PMID: 31562403
ISSN: 1476-5446
CID: 4105802

Limited Evidence Suggests Metformin Might Be Beneficial to Reduce Head and Neck Cancer Risk and Increase Overall Survival, While Any Benefit With Antiinflammatory Drugs Is Inconsistent

Veitz-Keenan, Analia; Silvestre Calle, Thamar Delia; Bergamini, Marco
ARTICLE TITLE AND BIBLIOGRAPHIC INFORMATION/BACKGROUND:Protective effects of metformin, statins, and antiinflammatory drugs on head and neck cancer: A systematic review. Saka Herrán C, Jané-Salas E, Devesa AE, López-López J. Oral Oncol 2018;85:68-81. SOURCE OF FUNDING/BACKGROUND:None. TYPE OF DESIGN/UNASSIGNED:Systematic review with meta-analysis.
PMID: 31732106
ISSN: 1532-3390
CID: 4208312

Quality Appraisal of Child Oral Health-Related Quality of Life Measures: A Scoping Review

Yang, C; Crystal, Y O; Ruff, R R; Veitz-Keenan, A; McGowan, R C; Niederman, R
BACKGROUND/UNASSIGNED:Children's oral health-related quality of life (COHQoL) measures are well known and widely used. However, rigorous systematic reviews of these measures and analyses of their quality are in absence. OBJECTIVES/UNASSIGNED:To systematically review and quantitatively assess the quality of COHQoL measures through a scoping review. DATA SOURCES/UNASSIGNED:Systematic literature search of PubMed, CINAHL (Cumulative Index to Nursing and Allied Health Literature), EMBASE (Excerpta Medica database), HaPI (Health and Psychosocial Instruments), and DOSS (Dentistry and Oral Sciences Source). STUDY ELIGIBILITY/UNASSIGNED:The measure's focus was COHQoL; the child age ranged from 5 to 14 years; the publication was either a research article or a systematic review and related to caries; and it was written in English or had an English abstract. Two authors independently selected the studies. Disagreements were reconciled by group discussions with a third author. APPRAISAL/UNASSIGNED:The International Society for Quality of Life Research minimum standards for patient-reported outcome measures were used for quality appraisal. SYNTHESIS/UNASSIGNED:Descriptive analysis. RESULTS/UNASSIGNED:We identified 18 measures. Their quality scores ranged from 9.5 to 15.0 on a scale of 16. The quality appeared to bear no relationship to the citation and use of these measures. However, elements of these measures might be more useful than others, depending on the age-specific use and primary quality concerns. LIMITATIONS/UNASSIGNED:Some of the information on the minimum standards of the 18 measures cannot be found in the existing literature. Measures published without English abstract were not searched. CONCLUSIONS/UNASSIGNED:The quality of these measures is suboptimal. Researchers and practitioners in this field should exercise caution when choosing and using these measures. Efforts at improving the quality of the COHQoL measures, such as refining existing ones or developing new measures, are warranted. KNOWLEDGE TRANSFER STATEMENT/UNASSIGNED:Researchers, clinician scientists, and clinicians can use the results of this study when deciding which oral health-related quality of life measure they wish to use in children.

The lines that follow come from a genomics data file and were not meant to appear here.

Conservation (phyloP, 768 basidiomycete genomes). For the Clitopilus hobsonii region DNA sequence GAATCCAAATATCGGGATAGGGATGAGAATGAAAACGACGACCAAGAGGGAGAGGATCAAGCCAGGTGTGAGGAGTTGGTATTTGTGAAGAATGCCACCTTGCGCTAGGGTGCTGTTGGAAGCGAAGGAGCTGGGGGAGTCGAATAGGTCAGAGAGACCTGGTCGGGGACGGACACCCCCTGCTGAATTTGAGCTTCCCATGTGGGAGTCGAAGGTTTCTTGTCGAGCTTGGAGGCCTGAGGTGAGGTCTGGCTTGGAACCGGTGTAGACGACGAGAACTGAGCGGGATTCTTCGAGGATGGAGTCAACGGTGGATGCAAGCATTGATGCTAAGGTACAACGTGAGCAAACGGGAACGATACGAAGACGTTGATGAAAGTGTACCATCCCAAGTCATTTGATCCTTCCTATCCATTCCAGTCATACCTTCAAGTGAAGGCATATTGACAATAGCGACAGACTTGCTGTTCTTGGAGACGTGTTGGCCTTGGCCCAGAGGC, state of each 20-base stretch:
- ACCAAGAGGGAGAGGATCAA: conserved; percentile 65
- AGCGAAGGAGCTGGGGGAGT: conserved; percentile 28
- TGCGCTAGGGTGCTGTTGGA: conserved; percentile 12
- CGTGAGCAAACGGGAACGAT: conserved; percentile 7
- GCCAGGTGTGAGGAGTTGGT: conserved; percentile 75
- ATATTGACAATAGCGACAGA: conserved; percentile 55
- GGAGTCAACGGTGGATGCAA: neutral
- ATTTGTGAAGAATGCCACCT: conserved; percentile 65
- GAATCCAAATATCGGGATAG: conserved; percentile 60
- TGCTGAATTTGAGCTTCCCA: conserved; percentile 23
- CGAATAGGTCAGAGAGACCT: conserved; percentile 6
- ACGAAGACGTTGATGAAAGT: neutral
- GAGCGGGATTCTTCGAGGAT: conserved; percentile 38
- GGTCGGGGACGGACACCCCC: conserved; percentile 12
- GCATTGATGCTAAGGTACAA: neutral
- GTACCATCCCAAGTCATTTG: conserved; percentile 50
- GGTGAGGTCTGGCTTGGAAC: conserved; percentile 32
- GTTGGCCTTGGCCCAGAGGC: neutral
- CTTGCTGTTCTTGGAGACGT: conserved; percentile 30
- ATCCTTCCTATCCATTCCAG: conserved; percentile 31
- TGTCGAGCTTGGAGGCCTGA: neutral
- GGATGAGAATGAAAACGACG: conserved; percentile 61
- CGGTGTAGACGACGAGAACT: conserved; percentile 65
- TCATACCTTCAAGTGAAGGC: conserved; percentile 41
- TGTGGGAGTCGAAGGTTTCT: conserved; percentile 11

PMID: 31238010
ISSN: 2380-0852
CID: 3962742

A systematic review on incidental findings in cone-beam computed tomography (CBCT) Scans

Dief, Sandy; Veitz-Keenan, Analia; Amintavakoli, Niloufar; McGowan, Richard
OBJECTIVES/UNASSIGNED:Cone-beam computed tomography's use (CBCT) in dentistry is increasing. Incidental findings (IFs: discoveries unrelated to the original purpose of the scan), are frequently found as a result of a large field of view. The aim of the systematic review is to analyze present literature on IFs using CBCT. METHODS AND MATERIALS/UNASSIGNED:The authors searched online databases of studies and assessed the prevalence of IFs among patients undergoing head and neck CBCT scans. STROBE criteria was used to evaluate the quality of the studies. RESULTS/UNASSIGNED:The original search retrieved 509 abstracts of which only 10 articles met the inclusion criteria. The sample size varied between 90 - 1000 participants. The frequency of IFs of the selected articles were 24.6 - 94.3 %. The most common non-threatening IFs were found in the airway, such as mucous retention cyst (55.1%) and sinusitis (41.7%). Other non-threatening IFs were soft tissue calcifications such as calcified stylohyloid ligament (26.7%), calcified pineal gland (19.2%), and tonsillolith (14.3%). Threatening IFs were rare findings (1.4%). Three articles reported incidental carotid artery calcifications with a prevalence of 5.7 - 11.6 %. Pathological findings were not common between the articles, but still relevant (2.6%). The studies had a risk of bias varying from moderate to low. CONCLUSIONS/UNASSIGNED:There is a high frequency of IFs, yet not all of them require immediate medical attention. The low prevalence of threatening IFs emphasizes that CBCT should not be considered a substitution for conventional radiographs, but when used, the scans should be evaluated by a maxillofacial radiologist.
PMID: 31216179
ISSN: 0250-832x
CID: 3938762